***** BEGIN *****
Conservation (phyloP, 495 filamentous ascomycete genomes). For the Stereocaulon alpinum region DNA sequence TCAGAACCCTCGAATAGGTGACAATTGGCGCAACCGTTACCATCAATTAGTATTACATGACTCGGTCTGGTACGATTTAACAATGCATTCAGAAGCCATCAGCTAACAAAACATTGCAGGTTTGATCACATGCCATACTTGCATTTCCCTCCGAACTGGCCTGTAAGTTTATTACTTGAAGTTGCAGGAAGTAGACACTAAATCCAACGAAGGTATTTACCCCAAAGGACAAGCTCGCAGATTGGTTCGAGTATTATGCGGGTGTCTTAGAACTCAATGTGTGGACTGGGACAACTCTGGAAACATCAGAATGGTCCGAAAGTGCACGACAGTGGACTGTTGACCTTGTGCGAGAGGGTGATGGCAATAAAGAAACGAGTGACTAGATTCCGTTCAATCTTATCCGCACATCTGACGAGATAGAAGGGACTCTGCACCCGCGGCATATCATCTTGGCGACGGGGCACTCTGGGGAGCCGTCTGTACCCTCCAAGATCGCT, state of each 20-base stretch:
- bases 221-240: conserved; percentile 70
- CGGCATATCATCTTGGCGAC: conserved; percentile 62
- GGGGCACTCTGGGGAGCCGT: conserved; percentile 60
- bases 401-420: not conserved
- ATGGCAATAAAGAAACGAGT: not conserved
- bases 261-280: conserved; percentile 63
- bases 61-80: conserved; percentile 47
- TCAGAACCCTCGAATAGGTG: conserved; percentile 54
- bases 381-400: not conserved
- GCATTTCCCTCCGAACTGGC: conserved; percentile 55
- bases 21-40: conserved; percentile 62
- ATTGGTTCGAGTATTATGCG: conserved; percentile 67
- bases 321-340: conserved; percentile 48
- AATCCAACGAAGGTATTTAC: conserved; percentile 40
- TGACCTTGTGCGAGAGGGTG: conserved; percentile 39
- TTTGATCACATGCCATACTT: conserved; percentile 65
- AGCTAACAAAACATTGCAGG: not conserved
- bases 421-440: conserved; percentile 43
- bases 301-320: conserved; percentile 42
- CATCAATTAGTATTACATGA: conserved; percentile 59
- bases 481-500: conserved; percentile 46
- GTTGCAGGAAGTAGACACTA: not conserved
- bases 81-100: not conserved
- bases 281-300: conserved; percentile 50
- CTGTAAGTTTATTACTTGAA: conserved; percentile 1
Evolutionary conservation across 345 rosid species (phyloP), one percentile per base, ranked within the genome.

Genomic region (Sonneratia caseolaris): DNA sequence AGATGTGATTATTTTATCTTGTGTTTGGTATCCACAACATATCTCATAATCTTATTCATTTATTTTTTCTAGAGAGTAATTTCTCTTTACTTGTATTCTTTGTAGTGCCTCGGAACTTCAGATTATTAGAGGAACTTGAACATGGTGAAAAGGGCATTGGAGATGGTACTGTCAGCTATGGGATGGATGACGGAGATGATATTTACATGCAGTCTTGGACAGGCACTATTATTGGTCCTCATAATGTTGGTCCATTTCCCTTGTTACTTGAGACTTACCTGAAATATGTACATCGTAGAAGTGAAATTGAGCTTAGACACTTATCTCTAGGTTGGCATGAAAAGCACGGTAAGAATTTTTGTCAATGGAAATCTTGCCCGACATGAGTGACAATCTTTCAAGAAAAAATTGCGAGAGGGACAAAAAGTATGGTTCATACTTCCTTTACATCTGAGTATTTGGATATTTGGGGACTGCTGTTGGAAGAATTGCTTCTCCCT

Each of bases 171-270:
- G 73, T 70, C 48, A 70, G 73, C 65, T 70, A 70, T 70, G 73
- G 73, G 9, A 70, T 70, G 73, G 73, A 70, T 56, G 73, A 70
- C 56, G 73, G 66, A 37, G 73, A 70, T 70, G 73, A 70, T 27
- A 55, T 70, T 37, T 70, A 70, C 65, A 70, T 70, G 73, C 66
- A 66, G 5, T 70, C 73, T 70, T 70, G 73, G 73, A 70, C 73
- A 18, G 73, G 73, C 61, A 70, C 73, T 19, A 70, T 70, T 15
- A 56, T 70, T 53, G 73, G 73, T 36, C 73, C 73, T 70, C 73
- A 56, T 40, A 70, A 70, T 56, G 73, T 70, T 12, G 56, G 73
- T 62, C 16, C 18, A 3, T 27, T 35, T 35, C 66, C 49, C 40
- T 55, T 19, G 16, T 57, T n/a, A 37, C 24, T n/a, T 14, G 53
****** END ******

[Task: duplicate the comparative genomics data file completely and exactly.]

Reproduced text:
Conservation (phyloP, 495 filamentous ascomycete genomes). For the Stereocaulon alpinum region DNA sequence TCAGAACCCTCGAATAGGTGACAATTGGCGCAACCGTTACCATCAATTAGTATTACATGACTCGGTCTGGTACGATTTAACAATGCATTCAGAAGCCATCAGCTAACAAAACATTGCAGGTTTGATCACATGCCATACTTGCATTTCCCTCCGAACTGGCCTGTAAGTTTATTACTTGAAGTTGCAGGAAGTAGACACTAAATCCAACGAAGGTATTTACCCCAAAGGACAAGCTCGCAGATTGGTTCGAGTATTATGCGGGTGTCTTAGAACTCAATGTGTGGACTGGGACAACTCTGGAAACATCAGAATGGTCCGAAAGTGCACGACAGTGGACTGTTGACCTTGTGCGAGAGGGTGATGGCAATAAAGAAACGAGTGACTAGATTCCGTTCAATCTTATCCGCACATCTGACGAGATAGAAGGGACTCTGCACCCGCGGCATATCATCTTGGCGACGGGGCACTCTGGGGAGCCGTCTGTACCCTCCAAGATCGCT, state of each 20-base stretch:
- bases 221-240: conserved; percentile 70
- CGGCATATCATCTTGGCGAC: conserved; percentile 62
- GGGGCACTCTGGGGAGCCGT: conserved; percentile 60
- bases 401-420: not conserved
- ATGGCAATAAAGAAACGAGT: not conserved
- bases 261-280: conserved; percentile 63
- bases 61-80: conserved; percentile 47
- TCAGAACCCTCGAATAGGTG: conserved; percentile 54
- bases 381-400: not conserved
- GCATTTCCCTCCGAACTGGC: conserved; percentile 55
- bases 21-40: conserved; percentile 62
- ATTGGTTCGAGTATTATGCG: conserved; percentile 67
- bases 321-340: conserved; percentile 48
- AATCCAACGAAGGTATTTAC: conserved; percentile 40
- TGACCTTGTGCGAGAGGGTG: conserved; percentile 39
- TTTGATCACATGCCATACTT: conserved; percentile 65
- AGCTAACAAAACATTGCAGG: not conserved
- bases 421-440: conserved; percentile 43
- bases 301-320: conserved; percentile 42
- CATCAATTAGTATTACATGA: conserved; percentile 59
- bases 481-500: conserved; percentile 46
- GTTGCAGGAAGTAGACACTA: not conserved
- bases 81-100: not conserved
- bases 281-300: conserved; percentile 50
- CTGTAAGTTTATTACTTGAA: conserved; percentile 1
Evolutionary conservation across 345 rosid species (phyloP), one percentile per base, ranked within the genome.

Genomic region (Sonneratia caseolaris): DNA sequence AGATGTGATTATTTTATCTTGTGTTTGGTATCCACAACATATCTCATAATCTTATTCATTTATTTTTTCTAGAGAGTAATTTCTCTTTACTTGTATTCTTTGTAGTGCCTCGGAACTTCAGATTATTAGAGGAACTTGAACATGGTGAAAAGGGCATTGGAGATGGTACTGTCAGCTATGGGATGGATGACGGAGATGATATTTACATGCAGTCTTGGACAGGCACTATTATTGGTCCTCATAATGTTGGTCCATTTCCCTTGTTACTTGAGACTTACCTGAAATATGTACATCGTAGAAGTGAAATTGAGCTTAGACACTTATCTCTAGGTTGGCATGAAAAGCACGGTAAGAATTTTTGTCAATGGAAATCTTGCCCGACATGAGTGACAATCTTTCAAGAAAAAATTGCGAGAGGGACAAAAAGTATGGTTCATACTTCCTTTACATCTGAGTATTTGGATATTTGGGGACTGCTGTTGGAAGAATTGCTTCTCCCT

Each of bases 171-270:
- G 73, T 70, C 48, A 70, G 73, C 65, T 70, A 70, T 70, G 73
- G 73, G 9, A 70, T 70, G 73, G 73, A 70, T 56, G 73, A 70
- C 56, G 73, G 66, A 37, G 73, A 70, T 70, G 73, A 70, T 27
- A 55, T 70, T 37, T 70, A 70, C 65, A 70, T 70, G 73, C 66
- A 66, G 5, T 70, C 73, T 70, T 70, G 73, G 73, A 70, C 73
- A 18, G 73, G 73, C 61, A 70, C 73, T 19, A 70, T 70, T 15
- A 56, T 70, T 53, G 73, G 73, T 36, C 73, C 73, T 70, C 73
- A 56, T 40, A 70, A 70, T 56, G 73, T 70, T 12, G 56, G 73
- T 62, C 16, C 18, A 3, T 27, T 35, T 35, C 66, C 49, C 40
- T 55, T 19, G 16, T 57, T n/a, A 37, C 24, T n/a, T 14, G 53